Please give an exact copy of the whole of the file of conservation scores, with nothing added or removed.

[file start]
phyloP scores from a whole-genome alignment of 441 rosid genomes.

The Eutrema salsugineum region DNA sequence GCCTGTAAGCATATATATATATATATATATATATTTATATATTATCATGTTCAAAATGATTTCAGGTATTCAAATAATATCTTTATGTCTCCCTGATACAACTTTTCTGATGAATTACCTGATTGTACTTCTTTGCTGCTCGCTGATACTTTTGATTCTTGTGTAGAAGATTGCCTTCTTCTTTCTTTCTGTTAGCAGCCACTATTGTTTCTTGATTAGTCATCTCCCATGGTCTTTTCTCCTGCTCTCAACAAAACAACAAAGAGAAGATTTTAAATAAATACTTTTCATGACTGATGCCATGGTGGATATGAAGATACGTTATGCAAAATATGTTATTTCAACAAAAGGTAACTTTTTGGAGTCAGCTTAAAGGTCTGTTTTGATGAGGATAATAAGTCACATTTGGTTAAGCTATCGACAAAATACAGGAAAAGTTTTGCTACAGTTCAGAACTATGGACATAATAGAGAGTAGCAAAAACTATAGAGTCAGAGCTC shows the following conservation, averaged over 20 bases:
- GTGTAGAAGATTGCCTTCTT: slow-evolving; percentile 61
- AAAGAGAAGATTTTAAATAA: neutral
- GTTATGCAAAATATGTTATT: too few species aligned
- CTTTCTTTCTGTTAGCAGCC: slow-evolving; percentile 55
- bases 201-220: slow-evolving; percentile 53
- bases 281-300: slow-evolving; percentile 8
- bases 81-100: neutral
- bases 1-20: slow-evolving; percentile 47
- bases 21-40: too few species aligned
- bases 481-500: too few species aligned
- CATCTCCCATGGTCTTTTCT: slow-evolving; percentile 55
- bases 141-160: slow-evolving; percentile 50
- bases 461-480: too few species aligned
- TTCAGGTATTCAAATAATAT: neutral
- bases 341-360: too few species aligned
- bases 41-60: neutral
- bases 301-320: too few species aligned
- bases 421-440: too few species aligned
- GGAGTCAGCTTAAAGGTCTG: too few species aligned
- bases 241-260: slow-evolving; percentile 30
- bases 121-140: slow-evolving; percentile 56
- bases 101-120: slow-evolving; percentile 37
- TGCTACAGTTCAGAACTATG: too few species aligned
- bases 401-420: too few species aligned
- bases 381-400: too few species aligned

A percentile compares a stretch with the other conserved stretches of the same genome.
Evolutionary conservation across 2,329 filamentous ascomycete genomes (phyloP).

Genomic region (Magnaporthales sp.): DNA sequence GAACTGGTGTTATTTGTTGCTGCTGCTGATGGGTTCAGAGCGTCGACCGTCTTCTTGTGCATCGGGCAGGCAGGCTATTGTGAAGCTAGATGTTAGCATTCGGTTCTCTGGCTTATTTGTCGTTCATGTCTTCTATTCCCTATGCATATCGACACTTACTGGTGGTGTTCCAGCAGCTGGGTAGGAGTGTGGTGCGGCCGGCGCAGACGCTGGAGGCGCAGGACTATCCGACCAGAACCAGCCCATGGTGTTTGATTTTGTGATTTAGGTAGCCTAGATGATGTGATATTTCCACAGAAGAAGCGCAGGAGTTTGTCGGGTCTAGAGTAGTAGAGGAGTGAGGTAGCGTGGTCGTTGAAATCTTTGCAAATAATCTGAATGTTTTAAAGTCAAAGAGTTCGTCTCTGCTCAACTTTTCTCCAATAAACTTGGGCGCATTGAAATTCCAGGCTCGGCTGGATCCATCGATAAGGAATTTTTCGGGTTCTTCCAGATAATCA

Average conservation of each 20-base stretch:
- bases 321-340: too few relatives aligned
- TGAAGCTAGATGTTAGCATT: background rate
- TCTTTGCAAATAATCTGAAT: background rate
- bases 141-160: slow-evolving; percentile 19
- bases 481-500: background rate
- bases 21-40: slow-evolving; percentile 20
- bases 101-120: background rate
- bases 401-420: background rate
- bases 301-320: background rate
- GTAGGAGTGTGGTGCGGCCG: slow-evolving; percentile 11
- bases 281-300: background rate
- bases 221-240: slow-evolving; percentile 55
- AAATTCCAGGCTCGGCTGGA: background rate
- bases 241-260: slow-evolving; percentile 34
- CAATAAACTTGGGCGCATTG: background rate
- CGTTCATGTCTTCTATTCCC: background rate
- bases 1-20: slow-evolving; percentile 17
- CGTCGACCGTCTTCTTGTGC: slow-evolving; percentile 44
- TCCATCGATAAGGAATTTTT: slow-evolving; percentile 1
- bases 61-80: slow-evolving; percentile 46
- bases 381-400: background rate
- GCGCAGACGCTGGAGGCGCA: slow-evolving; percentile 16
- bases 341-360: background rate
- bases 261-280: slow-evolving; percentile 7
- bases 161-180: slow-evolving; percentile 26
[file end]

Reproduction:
phyloP scores from a whole-genome alignment of 441 rosid genomes.

The Eutrema salsugineum region DNA sequence GCCTGTAAGCATATATATATATATATATATATATTTATATATTATCATGTTCAAAATGATTTCAGGTATTCAAATAATATCTTTATGTCTCCCTGATACAACTTTTCTGATGAATTACCTGATTGTACTTCTTTGCTGCTCGCTGATACTTTTGATTCTTGTGTAGAAGATTGCCTTCTTCTTTCTTTCTGTTAGCAGCCACTATTGTTTCTTGATTAGTCATCTCCCATGGTCTTTTCTCCTGCTCTCAACAAAACAACAAAGAGAAGATTTTAAATAAATACTTTTCATGACTGATGCCATGGTGGATATGAAGATACGTTATGCAAAATATGTTATTTCAACAAAAGGTAACTTTTTGGAGTCAGCTTAAAGGTCTGTTTTGATGAGGATAATAAGTCACATTTGGTTAAGCTATCGACAAAATACAGGAAAAGTTTTGCTACAGTTCAGAACTATGGACATAATAGAGAGTAGCAAAAACTATAGAGTCAGAGCTC shows the following conservation, averaged over 20 bases:
- GTGTAGAAGATTGCCTTCTT: slow-evolving; percentile 61
- AAAGAGAAGATTTTAAATAA: neutral
- GTTATGCAAAATATGTTATT: too few species aligned
- CTTTCTTTCTGTTAGCAGCC: slow-evolving; percentile 55
- bases 201-220: slow-evolving; percentile 53
- bases 281-300: slow-evolving; percentile 8
- bases 81-100: neutral
- bases 1-20: slow-evolving; percentile 47
- bases 21-40: too few species aligned
- bases 481-500: too few species aligned
- CATCTCCCATGGTCTTTTCT: slow-evolving; percentile 55
- bases 141-160: slow-evolving; percentile 50
- bases 461-480: too few species aligned
- TTCAGGTATTCAAATAATAT: neutral
- bases 341-360: too few species aligned
- bases 41-60: neutral
- bases 301-320: too few species aligned
- bases 421-440: too few species aligned
- GGAGTCAGCTTAAAGGTCTG: too few species aligned
- bases 241-260: slow-evolving; percentile 30
- bases 121-140: slow-evolving; percentile 56
- bases 101-120: slow-evolving; percentile 37
- TGCTACAGTTCAGAACTATG: too few species aligned
- bases 401-420: too few species aligned
- bases 381-400: too few species aligned

A percentile compares a stretch with the other conserved stretches of the same genome.
Evolutionary conservation across 2,329 filamentous ascomycete genomes (phyloP).

Genomic region (Magnaporthales sp.): DNA sequence GAACTGGTGTTATTTGTTGCTGCTGCTGATGGGTTCAGAGCGTCGACCGTCTTCTTGTGCATCGGGCAGGCAGGCTATTGTGAAGCTAGATGTTAGCATTCGGTTCTCTGGCTTATTTGTCGTTCATGTCTTCTATTCCCTATGCATATCGACACTTACTGGTGGTGTTCCAGCAGCTGGGTAGGAGTGTGGTGCGGCCGGCGCAGACGCTGGAGGCGCAGGACTATCCGACCAGAACCAGCCCATGGTGTTTGATTTTGTGATTTAGGTAGCCTAGATGATGTGATATTTCCACAGAAGAAGCGCAGGAGTTTGTCGGGTCTAGAGTAGTAGAGGAGTGAGGTAGCGTGGTCGTTGAAATCTTTGCAAATAATCTGAATGTTTTAAAGTCAAAGAGTTCGTCTCTGCTCAACTTTTCTCCAATAAACTTGGGCGCATTGAAATTCCAGGCTCGGCTGGATCCATCGATAAGGAATTTTTCGGGTTCTTCCAGATAATCA

Average conservation of each 20-base stretch:
- bases 321-340: too few relatives aligned
- TGAAGCTAGATGTTAGCATT: background rate
- TCTTTGCAAATAATCTGAAT: background rate
- bases 141-160: slow-evolving; percentile 19
- bases 481-500: background rate
- bases 21-40: slow-evolving; percentile 20
- bases 101-120: background rate
- bases 401-420: background rate
- bases 301-320: background rate
- GTAGGAGTGTGGTGCGGCCG: slow-evolving; percentile 11
- bases 281-300: background rate
- bases 221-240: slow-evolving; percentile 55
- AAATTCCAGGCTCGGCTGGA: background rate
- bases 241-260: slow-evolving; percentile 34
- CAATAAACTTGGGCGCATTG: background rate
- CGTTCATGTCTTCTATTCCC: background rate
- bases 1-20: slow-evolving; percentile 17
- CGTCGACCGTCTTCTTGTGC: slow-evolving; percentile 44
- TCCATCGATAAGGAATTTTT: slow-evolving; percentile 1
- bases 61-80: slow-evolving; percentile 46
- bases 381-400: background rate
- GCGCAGACGCTGGAGGCGCA: slow-evolving; percentile 16
- bases 341-360: background rate
- bases 261-280: slow-evolving; percentile 7
- bases 161-180: slow-evolving; percentile 26